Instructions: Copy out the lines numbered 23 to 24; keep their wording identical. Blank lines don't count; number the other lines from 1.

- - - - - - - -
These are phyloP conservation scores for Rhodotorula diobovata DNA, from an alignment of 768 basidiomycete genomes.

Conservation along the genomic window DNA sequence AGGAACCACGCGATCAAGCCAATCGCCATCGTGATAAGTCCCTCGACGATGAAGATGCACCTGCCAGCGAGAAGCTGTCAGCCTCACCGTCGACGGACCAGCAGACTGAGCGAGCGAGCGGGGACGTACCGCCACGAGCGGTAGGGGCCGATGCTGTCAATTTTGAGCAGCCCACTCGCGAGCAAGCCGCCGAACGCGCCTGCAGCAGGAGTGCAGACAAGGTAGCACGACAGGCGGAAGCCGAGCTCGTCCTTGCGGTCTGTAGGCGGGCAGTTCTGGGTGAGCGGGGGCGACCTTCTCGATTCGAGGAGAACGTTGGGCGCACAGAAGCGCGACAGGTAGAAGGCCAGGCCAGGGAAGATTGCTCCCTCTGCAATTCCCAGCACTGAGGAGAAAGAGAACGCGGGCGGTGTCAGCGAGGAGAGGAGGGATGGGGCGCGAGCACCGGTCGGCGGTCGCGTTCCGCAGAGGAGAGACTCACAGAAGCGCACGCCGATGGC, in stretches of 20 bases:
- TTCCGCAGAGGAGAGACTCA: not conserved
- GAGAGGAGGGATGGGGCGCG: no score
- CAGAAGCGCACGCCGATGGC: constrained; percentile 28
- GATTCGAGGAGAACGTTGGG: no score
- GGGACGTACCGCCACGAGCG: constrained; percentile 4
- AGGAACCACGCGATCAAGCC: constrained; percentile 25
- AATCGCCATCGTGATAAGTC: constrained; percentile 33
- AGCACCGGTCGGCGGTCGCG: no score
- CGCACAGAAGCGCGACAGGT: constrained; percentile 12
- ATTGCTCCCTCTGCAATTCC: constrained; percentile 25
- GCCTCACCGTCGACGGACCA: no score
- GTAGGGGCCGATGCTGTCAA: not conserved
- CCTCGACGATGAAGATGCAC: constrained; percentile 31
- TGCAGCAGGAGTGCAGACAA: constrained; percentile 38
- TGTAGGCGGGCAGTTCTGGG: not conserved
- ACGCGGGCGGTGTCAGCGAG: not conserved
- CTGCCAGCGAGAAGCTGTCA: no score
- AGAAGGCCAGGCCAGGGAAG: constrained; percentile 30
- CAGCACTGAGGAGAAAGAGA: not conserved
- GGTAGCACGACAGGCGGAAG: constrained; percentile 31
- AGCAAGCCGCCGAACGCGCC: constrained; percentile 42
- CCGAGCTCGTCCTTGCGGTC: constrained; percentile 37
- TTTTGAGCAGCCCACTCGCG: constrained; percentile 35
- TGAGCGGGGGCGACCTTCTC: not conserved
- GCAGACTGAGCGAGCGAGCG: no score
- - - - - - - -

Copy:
- AGCAAGCCGCCGAACGCGCC: constrained; percentile 42
- CCGAGCTCGTCCTTGCGGTC: constrained; percentile 37